Umbrella Insurance Policies: Not just for the wealthy


While you most likely have insurance on your home and car — and you do, don’t you? — you may not be completely covered. If you were the target of a multi-million dollar liability lawsuit, what would happen when your insurance coverage was exhausted? Could you lose your home and all your assets? The answer to the last question, sadly, is yes and that is the point of umbrella insurance policies – they kick in after traditional insurance policies have been exhausted. An umbrella insurance policy helps to protect you from being completely wiped out even if you get sued for an automobile crash or an accident at your home that costs more than your liability insurance company is willing to pay.
Traditionally, these were the choice of wealthy individuals and families, but umbrella policies are gaining in consumer popularity and are increasingly being purchased by the middle class. In this litigious society, a nip from the family hound or a fall on the family trampoline can lead to enormous liability lawsuits that can quickly exhaust even comprehensive insurance policies.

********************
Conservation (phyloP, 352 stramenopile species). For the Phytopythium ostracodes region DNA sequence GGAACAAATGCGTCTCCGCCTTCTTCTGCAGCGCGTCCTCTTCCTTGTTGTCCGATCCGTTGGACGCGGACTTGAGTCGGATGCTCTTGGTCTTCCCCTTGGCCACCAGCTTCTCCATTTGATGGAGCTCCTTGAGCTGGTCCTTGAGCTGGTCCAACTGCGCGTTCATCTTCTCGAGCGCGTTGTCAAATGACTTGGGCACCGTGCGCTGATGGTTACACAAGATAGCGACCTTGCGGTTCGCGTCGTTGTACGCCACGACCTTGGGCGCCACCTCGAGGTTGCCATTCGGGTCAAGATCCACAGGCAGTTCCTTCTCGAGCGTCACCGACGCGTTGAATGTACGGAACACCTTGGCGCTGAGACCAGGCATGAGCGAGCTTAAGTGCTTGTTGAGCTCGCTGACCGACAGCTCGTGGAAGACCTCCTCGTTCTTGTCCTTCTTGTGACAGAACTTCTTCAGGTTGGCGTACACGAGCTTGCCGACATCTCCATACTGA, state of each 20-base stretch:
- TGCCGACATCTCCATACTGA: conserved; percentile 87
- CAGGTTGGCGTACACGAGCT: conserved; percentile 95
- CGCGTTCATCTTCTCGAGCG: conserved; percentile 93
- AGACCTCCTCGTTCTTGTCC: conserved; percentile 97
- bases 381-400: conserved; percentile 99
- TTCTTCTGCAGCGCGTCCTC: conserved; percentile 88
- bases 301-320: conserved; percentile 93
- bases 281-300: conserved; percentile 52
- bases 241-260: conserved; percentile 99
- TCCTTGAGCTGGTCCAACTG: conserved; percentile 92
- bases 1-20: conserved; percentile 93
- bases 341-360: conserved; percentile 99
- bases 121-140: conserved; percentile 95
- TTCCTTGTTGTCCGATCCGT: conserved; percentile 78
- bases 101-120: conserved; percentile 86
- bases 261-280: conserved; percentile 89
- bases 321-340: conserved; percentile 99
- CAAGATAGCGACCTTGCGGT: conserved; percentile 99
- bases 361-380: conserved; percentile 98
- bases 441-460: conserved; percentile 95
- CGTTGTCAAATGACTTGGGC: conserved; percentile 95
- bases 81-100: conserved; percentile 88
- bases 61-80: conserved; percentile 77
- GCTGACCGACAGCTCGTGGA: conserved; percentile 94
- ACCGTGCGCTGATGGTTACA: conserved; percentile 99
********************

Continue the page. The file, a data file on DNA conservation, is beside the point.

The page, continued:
Who should have umbrella coverage? Some experts recommend that anyone with dogs, teenage drivers in the family or high risk yet attractive recreational facilities like pools, trampolines or ATVs should consider an umbrella policy. This handy worksheet from Smart Money (PDF) can help you figure out if an umbrella policy is right for you. We recommend that you talk to your independent insurance agent in the context of your total coverage needs, which should be reassessed periodically. Your agent can help you assess whether such a policy would us right for you and can find the right insurance policy, if so. Sometimes, you can even cover the cost of an umbrella policy simply by raising the deductible on your home or auto policies.
According to the Insurance Information Institute, umbrella policies are typically sold in $1 million increments and cost on average between $150 to $300 a year for the first $1 million in additional coverage. The next million will typically cost about $75 annually and about $50 for every million after that. Most insurance companies will not write one unless you already carry liability insurance of about $250,000 on your auto policy and $300,000 of liability insurance on your homeowners policy.
Just like knowing that you always have an umbrella in the car on a rainy day, an umbrella insurance policy can give you extra peace of mind. In this uncertain world, that might be worth a couple hundred dollars a year.

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